Sunday, 22 March 2015

Proper Preparation Prevents Piss Poor Performance - my tale of woe

Not really an excuse but when it is your conference, you don't have time in the run up to 'polish your slides', so my top tip, Never agree to a new presentation at you own event, stick to one you are happy with so you can simply switch on the projector and go.

Great advice, wish I had listened to it.

Thursday in Ireland I had two presentations, the first was a great slide deck, it was Jeremy Ashley's slide deck for Cloud User Experiences, Trends & Strategy first seen at OOW14. As an Oracle User Experience Advocate I had been asked on behalf of Jeremy's team to present this. Slides were great, I'm passionate about the subject and I think the session went well.

My second session however went less so. UKOUG have set up a Cloud Forum, to help members who are now Cloud Customers share their experiences of the Cloud, not so much the functionality but what it is like to be a Cloud Customer, and I submitted a paper on that. Great idea, I also do this in my day job, so lots of ideas, what could go wrong?

In the run up to Dublin, I had a conference in Norway, different sessions, blog postings to do for Oracle, Profit Magazine, Oracle Scene and O Tech articles to complete, the day job (which I love), and all the preparation for the Ireland event itself where I was project lead. So whilst the session was in my head it wasn't on slides. By Monday evening panic was setting in and all day Tuesday I was at the UKOUG Tech 15 kick off. This was down to the wire.

Then I remembered my boss had a presentation he had done at Apps 2014 in Liverpool, and the content in that would be a great start. I had the PDF version, decided which slides I wanted to keep, and when he sent it over, it was simply a cut & paste job. I told myself it would be fine, I knew what I wanted to say.

Roll forward to Thursday, brilliant event, great high and I'm the last session before the keynotes. I walked into the room, there was a good crowd but sat at the back were the two keynote speakers, both great friends, Nadia Bendjedou, EBS, and Maria Colgan, Database in-Memory. Their work actually overlaps a fair bit, Nadia works on that technology side of the house for Cliff Godwin, but they had never met. So I introduced them and got ready for my session. Nadia has seen me present before but I don't think Maria has.

I could say I was nervous, having two such luminaries in the room, but to be honest I wanted to impress them, that you can share valuable information with an audience without being technical. I like to wander along my script with stories from members and customers, share analogies they will understand and try and get it to be interactive.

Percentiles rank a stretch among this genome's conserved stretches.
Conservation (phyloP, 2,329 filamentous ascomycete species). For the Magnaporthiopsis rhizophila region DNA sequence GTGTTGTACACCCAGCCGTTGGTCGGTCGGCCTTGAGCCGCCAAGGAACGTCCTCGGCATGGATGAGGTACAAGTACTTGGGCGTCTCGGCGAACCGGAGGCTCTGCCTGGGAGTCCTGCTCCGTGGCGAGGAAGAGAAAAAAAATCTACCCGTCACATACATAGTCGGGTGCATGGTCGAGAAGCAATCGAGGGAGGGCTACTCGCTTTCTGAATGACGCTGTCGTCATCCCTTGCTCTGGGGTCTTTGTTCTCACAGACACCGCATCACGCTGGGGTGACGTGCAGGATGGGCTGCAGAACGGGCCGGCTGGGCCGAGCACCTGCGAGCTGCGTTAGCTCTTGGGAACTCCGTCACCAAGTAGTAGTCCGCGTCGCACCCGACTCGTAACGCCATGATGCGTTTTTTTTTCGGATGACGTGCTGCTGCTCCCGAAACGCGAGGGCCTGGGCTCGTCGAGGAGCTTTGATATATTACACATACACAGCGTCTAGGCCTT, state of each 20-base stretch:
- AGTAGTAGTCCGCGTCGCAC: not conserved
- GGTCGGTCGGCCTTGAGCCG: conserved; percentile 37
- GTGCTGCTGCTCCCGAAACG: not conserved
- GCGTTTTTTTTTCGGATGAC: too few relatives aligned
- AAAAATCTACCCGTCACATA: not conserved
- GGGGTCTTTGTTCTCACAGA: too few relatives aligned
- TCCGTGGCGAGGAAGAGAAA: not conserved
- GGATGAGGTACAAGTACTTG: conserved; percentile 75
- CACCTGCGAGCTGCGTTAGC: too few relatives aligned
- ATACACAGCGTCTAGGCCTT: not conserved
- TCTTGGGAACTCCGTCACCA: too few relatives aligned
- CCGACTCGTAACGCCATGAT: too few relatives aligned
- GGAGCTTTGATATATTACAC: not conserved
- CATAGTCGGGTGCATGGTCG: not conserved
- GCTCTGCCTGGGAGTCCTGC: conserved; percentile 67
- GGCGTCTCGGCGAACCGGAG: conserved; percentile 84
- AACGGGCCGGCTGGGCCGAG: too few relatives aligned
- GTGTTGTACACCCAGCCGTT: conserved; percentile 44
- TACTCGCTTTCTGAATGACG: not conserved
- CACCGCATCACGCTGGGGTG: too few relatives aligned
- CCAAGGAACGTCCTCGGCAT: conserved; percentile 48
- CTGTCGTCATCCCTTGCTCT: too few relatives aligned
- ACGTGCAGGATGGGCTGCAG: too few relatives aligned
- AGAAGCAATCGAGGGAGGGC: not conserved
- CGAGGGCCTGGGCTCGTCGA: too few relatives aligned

It was a disaster. Not the content, not the stories, but my delivery of the slide deck. I hadn't run in through in view mode and it was full of screen building which I never use. I wonder around the room and don't use a 'clicker' either. it completely threw me. All my fault, as they say in the army, Proper Preparation Prevents Piss Poor Performance.

I'm giving the same session in Holland on Tuesday so I hope I will do better, I must do better, the only person I let down was myself.

Sunday, 15 March 2015

Learning Cloud 'Down Under'

I chose to go to Certus, because they are the leaders in Cloud HCM. It is now a little over 6 months since I started and they are living unto expectations.

In the UK everyone knows Certus lead here and in November we received two gold awards from UKOUG, best Fusion and best Training.

So we are bringing this to Australia, one of our global customers has just gone live including Australia and whilst we work on their next steps my colleague Richard will running training courses on Oracle E-Business \ PeopleSoft to HCM Cloud (3 days) and Implementing HCM Cloud (5 days) in Sydney/Melbourne in April and May 2015.

If you are an independent functional consultant looking to become a certified Oracle HCM Cloud implementation consultant this course is ideal for you. This course is delivered by Richard Atkins, a certified trainer who is also a certified and highly experienced HCM Cloud implementation consultant.   Richard has successfully implemented HCM Cloud across the globe for multiple clients, trained multiple customers and partners on behalf of Oracle University and privately.  Richard is well recognised in the industry as an expert in implementing in the cloud and has conducted expert seminars on the subject across Europe, and regularly presents at conferences.